The rampant xenophobia coupled with exotification does make for a heady brew, but you pretty much have to roll with it.

Posted by: PROBE UNIVERSE (liviapenn)
Posted at: April 15th, 2009 11:24 pm (UTC)
dc: OH FRANK MILLER NO.


one thing that's not often mentioned is the extent to which the Fu Manchu stories (the ones I've read, anyway) are driven by gruesome, horrible death.

He sounds kinda like Fantômas there. (I guess there really is nothing new under the sun.)

Posted by: David Hines (hradzka)
Posted at: April 15th, 2009 11:46 pm (UTC)
catwoman and holly

I have not read Fantômas! Might have to give a look.

Posted by: __marcelo (__marcelo)
Posted at: April 16th, 2009 02:10 am (UTC)

*nods* It's hard not to root for the good Doctor while reading those books.

Posted by: David Hines (hradzka)
Posted at: April 16th, 2009 02:27 am (UTC)

I found myself feeling surprisingly sorry for Petrie. I mean, Nayland Smith just shows up on *his* doorstep the first night back in London, and after that everything goes completely bonkers.

Caught between Nayland Smith and Fu Manchu. That's *gotta* be rough. Of course, Karamaneh is there for compensation...

Posted by: Also into cats (jamethiel_bane)
Posted at: April 16th, 2009 04:48 am (UTC)
BookPile

I love the Fu Manchu books.

Er. Ignoring the racism. But I figure because I wanted to marry either Fu Manchu or his daughter, I was doing that pretty well

Posted by: David Hines (hradzka)
Posted at: April 17th, 2009 07:51 pm (UTC)
unfair to batgirl

I think Rohmer does a fabulous job making Fu Manchu's slave girl Karamaneh intoxicating as hell. It's always great to see Petrie completely lose his shit around her. I was surprised that the stories originally ran in COLLIER'S; the way Karamaneh begs Petrie to kidnap her away from Fu Manchu and beat her so her slavery-addled brain will accept him as her new master, enabling her to betray Fu Manchu (for she is a creature of the East, and so must cleave faithfully to her slavemaster, 'cause that's totally how it works there!) is something that I'd expect to come across in SPICY ADVENTURE STORIES.

Posted by: beamjockey (beamjockey)
Posted at: April 16th, 2009 12:37 pm (UTC)

Take a look at S.J. Perelman's, um, review of Fu Manchu. It's in The Most of S. J. Perelman, and maybe elsewhere, but probably not online.

Posted by: David Hines (hradzka)
Posted at: April 17th, 2009 07:52 pm (UTC)

I will have to look it up. Thanks for the rec!

Posted by: zackstentz (zackstentz)
Posted at: April 17th, 2009 12:36 am (UTC)
The "yellow peril" genre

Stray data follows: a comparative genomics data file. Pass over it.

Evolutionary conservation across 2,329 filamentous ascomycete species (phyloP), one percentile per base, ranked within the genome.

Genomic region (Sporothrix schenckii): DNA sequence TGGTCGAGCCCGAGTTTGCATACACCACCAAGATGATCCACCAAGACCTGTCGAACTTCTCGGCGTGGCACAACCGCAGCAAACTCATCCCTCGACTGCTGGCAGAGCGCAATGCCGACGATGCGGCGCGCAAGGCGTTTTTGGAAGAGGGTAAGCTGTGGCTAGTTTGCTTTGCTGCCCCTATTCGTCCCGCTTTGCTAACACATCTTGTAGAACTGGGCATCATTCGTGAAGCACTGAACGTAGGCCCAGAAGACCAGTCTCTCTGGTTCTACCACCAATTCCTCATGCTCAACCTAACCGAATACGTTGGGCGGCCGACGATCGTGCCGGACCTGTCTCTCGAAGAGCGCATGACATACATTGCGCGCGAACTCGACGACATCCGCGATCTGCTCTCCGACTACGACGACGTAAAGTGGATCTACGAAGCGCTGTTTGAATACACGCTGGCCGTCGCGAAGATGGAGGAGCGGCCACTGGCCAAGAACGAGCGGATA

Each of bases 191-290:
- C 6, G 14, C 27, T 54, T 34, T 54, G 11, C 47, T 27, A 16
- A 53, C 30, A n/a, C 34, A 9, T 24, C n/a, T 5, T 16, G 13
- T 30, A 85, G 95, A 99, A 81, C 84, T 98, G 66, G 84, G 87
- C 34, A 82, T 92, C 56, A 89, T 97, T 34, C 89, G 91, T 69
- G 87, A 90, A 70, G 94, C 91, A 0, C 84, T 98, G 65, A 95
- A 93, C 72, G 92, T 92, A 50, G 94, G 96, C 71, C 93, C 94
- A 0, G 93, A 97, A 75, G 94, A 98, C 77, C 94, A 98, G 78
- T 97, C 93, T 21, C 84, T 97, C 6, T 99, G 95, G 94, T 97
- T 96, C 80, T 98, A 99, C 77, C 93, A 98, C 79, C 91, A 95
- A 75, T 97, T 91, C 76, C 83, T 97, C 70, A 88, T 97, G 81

What I don't understand is why the yellow peril genre was so popular and widespread in the early 20th Century, given how the real China was pretty much flat on its back and the plaything of the western powers and Japan during that entire period. 1910 China seemed more pitiable than scary, and yet you had books like these and even a good socialist (albeit of the Nietzschean racist variety) like Jack London wrote things like "The Unparalleled Invasion," a science fiction story that ends with the complete extermination of the Chinese race through germ warfare waged by a coalition of Europe, Japan, and the U.S. Any insights, David?

Posted by: Aaron (justicevoles)
Posted at: April 17th, 2009 09:12 am (UTC)
Re: The "yellow peril" genre

Off the top of my head, I'd say it had something to do with the Boxer Rebellion, (which is one of those really neat little incidents in history that you learn nothing about in school besides what year it happened) awaking the west to the idea that maybe, just maybe, a bajillion Chinese people might be very dangerous indeed if properly armed and organized.

Posted by: David Hines (hradzka)
Posted at: April 17th, 2009 08:06 pm (UTC)
Re: The "yellow peril" genre
unfair to batgirl

Dr. Hermes had some interesting thoughts on that. Part of it, too, is that the Chinese immigrant was very much on the mind of the West; a city's Chinatown was seen as a place of exotic mystery and as a place riddled with filth and crime. (Harper's Weekly ran a piece in 1903 that argued that Chinatowns should be burned to the ground and the inhabitants resettled in better places -- early urban renewal!) Rohmer played heavily on that when he wrote several Chinatown stories -- Limehouse stories, really, I suppose -- that didn't involve Fu Manchu.

The thought process was probably something like: "hey, our local Chinatown is an exotic, mysterious place seething with crime. Imagine what their home country must be like!" If the Chinese immigrants are A Threat To Our Precious Bodily Fluids at home, their native country might well be a threat to our way of life.

Posted by: Elleria (elleria)
Posted at: April 17th, 2009 04:39 am (UTC)
Yellow Dragon

I'm going to have to stop reading your journal. You keep talking about books and/or movies that I find interesting and have never heard of so I have to look them up so I can read/watch them. drat you!

Posted by: David Hines (hradzka)
Posted at: April 17th, 2009 08:06 pm (UTC)

Sorry! At least this one's on Gutenberg!

Posted by: Elleria (elleria)
Posted at: April 18th, 2009 03:27 am (UTC)

That's good. I'll have to look it up then for sure.

Posted by: cmar_wingnut (cmar_wingnut)
Posted at: April 17th, 2009 10:19 pm (UTC)

It would be interesting to do an interpretation in which all the conspiracies, gruesome murders, and master criminal stuff turns out to be in Smith's tortured and paranoid imagination, and Fu Manchu is only an innocent Chinese businessman being persecuted by a batshit insane maniac. (OR IS HE???!!!)